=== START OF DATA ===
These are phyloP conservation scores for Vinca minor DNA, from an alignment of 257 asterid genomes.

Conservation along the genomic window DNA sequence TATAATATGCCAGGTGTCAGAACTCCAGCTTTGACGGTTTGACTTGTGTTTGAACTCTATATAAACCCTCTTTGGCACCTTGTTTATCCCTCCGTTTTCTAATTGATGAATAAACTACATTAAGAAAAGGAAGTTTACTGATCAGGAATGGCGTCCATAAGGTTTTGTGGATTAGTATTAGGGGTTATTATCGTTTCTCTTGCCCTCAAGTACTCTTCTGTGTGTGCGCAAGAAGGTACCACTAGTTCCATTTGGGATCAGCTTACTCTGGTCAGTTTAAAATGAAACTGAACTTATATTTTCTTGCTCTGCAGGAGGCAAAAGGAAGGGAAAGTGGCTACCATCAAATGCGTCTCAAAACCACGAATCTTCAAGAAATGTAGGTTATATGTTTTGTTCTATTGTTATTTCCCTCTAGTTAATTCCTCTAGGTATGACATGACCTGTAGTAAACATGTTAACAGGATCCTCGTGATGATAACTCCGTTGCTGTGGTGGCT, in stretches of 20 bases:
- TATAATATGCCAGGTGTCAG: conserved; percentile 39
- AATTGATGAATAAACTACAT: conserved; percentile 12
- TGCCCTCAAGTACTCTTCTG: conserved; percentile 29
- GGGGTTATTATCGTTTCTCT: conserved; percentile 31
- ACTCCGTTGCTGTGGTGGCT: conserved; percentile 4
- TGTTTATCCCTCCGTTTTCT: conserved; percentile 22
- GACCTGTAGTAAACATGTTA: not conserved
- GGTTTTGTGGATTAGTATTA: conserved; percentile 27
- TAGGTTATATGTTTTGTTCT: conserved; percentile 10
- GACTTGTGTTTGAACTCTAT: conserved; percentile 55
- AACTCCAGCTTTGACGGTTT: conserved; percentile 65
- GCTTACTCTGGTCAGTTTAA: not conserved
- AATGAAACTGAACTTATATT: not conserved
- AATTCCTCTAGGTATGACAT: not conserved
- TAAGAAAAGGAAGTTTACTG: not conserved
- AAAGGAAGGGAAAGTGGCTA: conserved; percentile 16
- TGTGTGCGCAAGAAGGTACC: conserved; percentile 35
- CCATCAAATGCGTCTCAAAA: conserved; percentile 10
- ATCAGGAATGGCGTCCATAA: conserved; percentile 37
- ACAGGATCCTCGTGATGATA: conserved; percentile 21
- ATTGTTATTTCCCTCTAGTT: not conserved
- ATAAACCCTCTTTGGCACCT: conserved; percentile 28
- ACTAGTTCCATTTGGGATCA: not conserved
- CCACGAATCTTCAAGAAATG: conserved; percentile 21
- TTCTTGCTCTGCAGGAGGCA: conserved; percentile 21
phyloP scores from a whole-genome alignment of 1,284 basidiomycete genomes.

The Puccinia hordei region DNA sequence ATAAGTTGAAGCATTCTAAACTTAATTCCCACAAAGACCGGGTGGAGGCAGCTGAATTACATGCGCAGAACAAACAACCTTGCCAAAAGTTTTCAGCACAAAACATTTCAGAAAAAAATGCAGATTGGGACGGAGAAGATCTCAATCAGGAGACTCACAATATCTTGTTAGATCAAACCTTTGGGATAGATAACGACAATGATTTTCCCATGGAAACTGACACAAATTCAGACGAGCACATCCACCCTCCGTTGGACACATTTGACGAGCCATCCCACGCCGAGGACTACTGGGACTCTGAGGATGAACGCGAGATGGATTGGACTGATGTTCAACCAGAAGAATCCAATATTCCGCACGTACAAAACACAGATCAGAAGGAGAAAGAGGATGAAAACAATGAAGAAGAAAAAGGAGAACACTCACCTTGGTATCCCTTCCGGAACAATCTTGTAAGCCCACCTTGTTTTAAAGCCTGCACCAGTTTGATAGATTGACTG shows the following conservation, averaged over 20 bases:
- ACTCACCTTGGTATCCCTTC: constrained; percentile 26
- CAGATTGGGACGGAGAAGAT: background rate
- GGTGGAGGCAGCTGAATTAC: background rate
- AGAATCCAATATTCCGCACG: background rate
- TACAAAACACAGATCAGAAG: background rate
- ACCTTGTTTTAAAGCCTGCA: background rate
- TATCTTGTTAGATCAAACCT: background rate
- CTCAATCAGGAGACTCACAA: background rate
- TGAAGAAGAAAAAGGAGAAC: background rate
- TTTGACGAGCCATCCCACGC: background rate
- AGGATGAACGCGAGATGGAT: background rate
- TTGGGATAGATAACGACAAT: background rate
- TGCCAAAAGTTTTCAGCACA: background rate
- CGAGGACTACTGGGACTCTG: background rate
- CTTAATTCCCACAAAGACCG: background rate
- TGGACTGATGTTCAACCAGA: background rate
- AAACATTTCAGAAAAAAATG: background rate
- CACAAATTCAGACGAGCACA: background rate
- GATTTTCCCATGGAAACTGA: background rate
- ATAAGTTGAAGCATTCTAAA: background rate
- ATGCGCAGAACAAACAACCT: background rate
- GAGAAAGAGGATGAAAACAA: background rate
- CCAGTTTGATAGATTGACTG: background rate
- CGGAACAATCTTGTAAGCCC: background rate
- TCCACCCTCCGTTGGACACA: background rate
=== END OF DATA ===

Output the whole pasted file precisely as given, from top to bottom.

These are phyloP conservation scores for Vinca minor DNA, from an alignment of 257 asterid genomes.

Conservation along the genomic window DNA sequence TATAATATGCCAGGTGTCAGAACTCCAGCTTTGACGGTTTGACTTGTGTTTGAACTCTATATAAACCCTCTTTGGCACCTTGTTTATCCCTCCGTTTTCTAATTGATGAATAAACTACATTAAGAAAAGGAAGTTTACTGATCAGGAATGGCGTCCATAAGGTTTTGTGGATTAGTATTAGGGGTTATTATCGTTTCTCTTGCCCTCAAGTACTCTTCTGTGTGTGCGCAAGAAGGTACCACTAGTTCCATTTGGGATCAGCTTACTCTGGTCAGTTTAAAATGAAACTGAACTTATATTTTCTTGCTCTGCAGGAGGCAAAAGGAAGGGAAAGTGGCTACCATCAAATGCGTCTCAAAACCACGAATCTTCAAGAAATGTAGGTTATATGTTTTGTTCTATTGTTATTTCCCTCTAGTTAATTCCTCTAGGTATGACATGACCTGTAGTAAACATGTTAACAGGATCCTCGTGATGATAACTCCGTTGCTGTGGTGGCT, in stretches of 20 bases:
- TATAATATGCCAGGTGTCAG: conserved; percentile 39
- AATTGATGAATAAACTACAT: conserved; percentile 12
- TGCCCTCAAGTACTCTTCTG: conserved; percentile 29
- GGGGTTATTATCGTTTCTCT: conserved; percentile 31
- ACTCCGTTGCTGTGGTGGCT: conserved; percentile 4
- TGTTTATCCCTCCGTTTTCT: conserved; percentile 22
- GACCTGTAGTAAACATGTTA: not conserved
- GGTTTTGTGGATTAGTATTA: conserved; percentile 27
- TAGGTTATATGTTTTGTTCT: conserved; percentile 10
- GACTTGTGTTTGAACTCTAT: conserved; percentile 55
- AACTCCAGCTTTGACGGTTT: conserved; percentile 65
- GCTTACTCTGGTCAGTTTAA: not conserved
- AATGAAACTGAACTTATATT: not conserved
- AATTCCTCTAGGTATGACAT: not conserved
- TAAGAAAAGGAAGTTTACTG: not conserved
- AAAGGAAGGGAAAGTGGCTA: conserved; percentile 16
- TGTGTGCGCAAGAAGGTACC: conserved; percentile 35
- CCATCAAATGCGTCTCAAAA: conserved; percentile 10
- ATCAGGAATGGCGTCCATAA: conserved; percentile 37
- ACAGGATCCTCGTGATGATA: conserved; percentile 21
- ATTGTTATTTCCCTCTAGTT: not conserved
- ATAAACCCTCTTTGGCACCT: conserved; percentile 28
- ACTAGTTCCATTTGGGATCA: not conserved
- CCACGAATCTTCAAGAAATG: conserved; percentile 21
- TTCTTGCTCTGCAGGAGGCA: conserved; percentile 21
phyloP scores from a whole-genome alignment of 1,284 basidiomycete genomes.

The Puccinia hordei region DNA sequence ATAAGTTGAAGCATTCTAAACTTAATTCCCACAAAGACCGGGTGGAGGCAGCTGAATTACATGCGCAGAACAAACAACCTTGCCAAAAGTTTTCAGCACAAAACATTTCAGAAAAAAATGCAGATTGGGACGGAGAAGATCTCAATCAGGAGACTCACAATATCTTGTTAGATCAAACCTTTGGGATAGATAACGACAATGATTTTCCCATGGAAACTGACACAAATTCAGACGAGCACATCCACCCTCCGTTGGACACATTTGACGAGCCATCCCACGCCGAGGACTACTGGGACTCTGAGGATGAACGCGAGATGGATTGGACTGATGTTCAACCAGAAGAATCCAATATTCCGCACGTACAAAACACAGATCAGAAGGAGAAAGAGGATGAAAACAATGAAGAAGAAAAAGGAGAACACTCACCTTGGTATCCCTTCCGGAACAATCTTGTAAGCCCACCTTGTTTTAAAGCCTGCACCAGTTTGATAGATTGACTG shows the following conservation, averaged over 20 bases:
- ACTCACCTTGGTATCCCTTC: constrained; percentile 26
- CAGATTGGGACGGAGAAGAT: background rate
- GGTGGAGGCAGCTGAATTAC: background rate
- AGAATCCAATATTCCGCACG: background rate
- TACAAAACACAGATCAGAAG: background rate
- ACCTTGTTTTAAAGCCTGCA: background rate
- TATCTTGTTAGATCAAACCT: background rate
- CTCAATCAGGAGACTCACAA: background rate
- TGAAGAAGAAAAAGGAGAAC: background rate
- TTTGACGAGCCATCCCACGC: background rate
- AGGATGAACGCGAGATGGAT: background rate
- TTGGGATAGATAACGACAAT: background rate
- TGCCAAAAGTTTTCAGCACA: background rate
- CGAGGACTACTGGGACTCTG: background rate
- CTTAATTCCCACAAAGACCG: background rate
- TGGACTGATGTTCAACCAGA: background rate
- AAACATTTCAGAAAAAAATG: background rate
- CACAAATTCAGACGAGCACA: background rate
- GATTTTCCCATGGAAACTGA: background rate
- ATAAGTTGAAGCATTCTAAA: background rate
- ATGCGCAGAACAAACAACCT: background rate
- GAGAAAGAGGATGAAAACAA: background rate
- CCAGTTTGATAGATTGACTG: background rate
- CGGAACAATCTTGTAAGCCC: background rate
- TCCACCCTCCGTTGGACACA: background rate